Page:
How to Tie Off Knitting

Knitting is a beloved craft that offers both relaxation and creativity. However, once you’ve completed a knitting project, you’re left with the task of dealing with those inevitable loose yarn ends. In the knitting community, there’s a debate on whether to weave in ends without knots or to tie them off securely. In this guide, we’ll explore both methods and discuss when to use each technique.

Knot in Yarn Ends

To begin, let’s delve into the art of knotting in yarn ends. While purists might advocate for a knot-free finish, there are instances where a secure knot can be beneficial. Follow these steps for a neat and reliable knot:

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1. Split and Thread

  • Split the strand of yarn in two, using a tapestry needle for ease.
  • Thread one of the strands through the needle.

2. Anchor in Place

  • Sew the yarn under a leg of a knit stitch to anchor it.
  • Remove the yarn from the tapestry needle.

3. Tie the Knot

  • Hold an end of the yarn in each hand.
  • Tie a simple knot, looping the left strand over and under the right.
  • Repeat with a second knot, pulling tight.
  • If needed, tie a third knot for extra security.
  • Cut the yarn close to the knot.

Weave in Yarn Ends

For those who prefer a knot-free finish, weaving in yarn ends is a popular alternative, especially with rougher yarns like raw wool. Follow these steps for a seamless result:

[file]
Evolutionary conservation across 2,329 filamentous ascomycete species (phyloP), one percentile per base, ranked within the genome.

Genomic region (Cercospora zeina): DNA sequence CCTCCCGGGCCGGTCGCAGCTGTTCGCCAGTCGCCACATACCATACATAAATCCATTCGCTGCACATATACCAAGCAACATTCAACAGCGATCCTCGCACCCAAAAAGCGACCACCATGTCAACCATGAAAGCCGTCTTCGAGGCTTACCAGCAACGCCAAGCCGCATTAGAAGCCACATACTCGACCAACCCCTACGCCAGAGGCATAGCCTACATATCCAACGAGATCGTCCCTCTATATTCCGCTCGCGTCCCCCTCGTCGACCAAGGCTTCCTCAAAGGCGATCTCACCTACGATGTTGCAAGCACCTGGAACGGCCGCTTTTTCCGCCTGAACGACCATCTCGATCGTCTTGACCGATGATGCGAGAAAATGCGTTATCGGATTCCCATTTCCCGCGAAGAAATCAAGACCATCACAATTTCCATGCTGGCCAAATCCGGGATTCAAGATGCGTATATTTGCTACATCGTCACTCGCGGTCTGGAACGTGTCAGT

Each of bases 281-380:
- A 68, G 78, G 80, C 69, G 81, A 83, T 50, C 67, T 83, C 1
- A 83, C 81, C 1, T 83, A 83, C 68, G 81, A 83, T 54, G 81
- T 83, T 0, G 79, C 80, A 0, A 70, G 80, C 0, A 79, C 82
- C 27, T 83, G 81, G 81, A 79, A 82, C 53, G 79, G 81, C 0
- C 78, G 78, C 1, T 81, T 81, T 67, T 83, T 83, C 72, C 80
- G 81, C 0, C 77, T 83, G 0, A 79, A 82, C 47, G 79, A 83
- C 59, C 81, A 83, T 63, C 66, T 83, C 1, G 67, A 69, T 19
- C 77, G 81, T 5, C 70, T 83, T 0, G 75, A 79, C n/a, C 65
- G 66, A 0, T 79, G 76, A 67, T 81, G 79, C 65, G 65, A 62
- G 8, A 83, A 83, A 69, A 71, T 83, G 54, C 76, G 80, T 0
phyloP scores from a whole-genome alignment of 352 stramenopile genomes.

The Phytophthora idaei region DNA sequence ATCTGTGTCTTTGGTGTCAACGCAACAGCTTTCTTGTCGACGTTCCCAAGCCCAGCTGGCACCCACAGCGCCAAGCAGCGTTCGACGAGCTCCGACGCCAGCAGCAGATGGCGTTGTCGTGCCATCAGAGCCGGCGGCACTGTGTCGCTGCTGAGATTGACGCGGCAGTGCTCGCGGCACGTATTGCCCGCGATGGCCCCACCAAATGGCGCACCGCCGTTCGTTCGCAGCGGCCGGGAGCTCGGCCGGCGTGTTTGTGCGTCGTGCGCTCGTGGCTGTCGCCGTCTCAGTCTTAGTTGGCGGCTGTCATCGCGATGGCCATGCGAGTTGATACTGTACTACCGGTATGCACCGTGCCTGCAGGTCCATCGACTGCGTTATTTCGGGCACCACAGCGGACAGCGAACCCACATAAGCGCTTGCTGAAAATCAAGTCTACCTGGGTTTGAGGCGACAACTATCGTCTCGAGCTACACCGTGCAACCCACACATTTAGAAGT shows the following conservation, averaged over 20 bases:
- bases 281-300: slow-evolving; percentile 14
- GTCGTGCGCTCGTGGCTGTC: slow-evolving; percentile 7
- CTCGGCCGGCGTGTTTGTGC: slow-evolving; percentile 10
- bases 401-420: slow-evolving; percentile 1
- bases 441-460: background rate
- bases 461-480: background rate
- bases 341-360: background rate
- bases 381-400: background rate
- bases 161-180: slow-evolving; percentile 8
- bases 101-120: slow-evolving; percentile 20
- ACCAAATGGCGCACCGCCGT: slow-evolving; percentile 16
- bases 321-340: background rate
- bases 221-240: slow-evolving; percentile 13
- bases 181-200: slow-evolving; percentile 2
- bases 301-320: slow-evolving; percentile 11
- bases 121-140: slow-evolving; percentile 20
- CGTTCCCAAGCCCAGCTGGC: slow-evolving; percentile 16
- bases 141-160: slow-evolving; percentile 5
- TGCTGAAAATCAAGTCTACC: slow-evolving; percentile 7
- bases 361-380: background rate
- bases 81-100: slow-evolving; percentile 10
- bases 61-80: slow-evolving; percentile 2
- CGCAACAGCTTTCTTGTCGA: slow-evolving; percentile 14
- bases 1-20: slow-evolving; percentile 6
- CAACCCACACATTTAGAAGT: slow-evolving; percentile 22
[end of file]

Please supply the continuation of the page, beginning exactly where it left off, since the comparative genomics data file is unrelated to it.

1. Thread and Weave

  • Thread the loose end onto a tapestry needle.
  • Follow the pattern of the stitches, weaving the end with the fabric.
  • Continue until at least 4 inches of the loose end is woven in.
  • Alternatively, weave it diagonally for added security.

2. Finishing Touch

  • With no loose yarn ends, your knitting project is now ready for use.
  • Optionally, learn to “block” your knits for a more polished appearance.


Whether you choose to tie off your knitting with a secure knot or opt for a knot-free weave, the key is to ensure your work is finished neatly. Experiment with both methods to discover which suits your preferences and the nature of your yarn. Now, you’re equipped with the knowledge to confidently complete your knitting projects.

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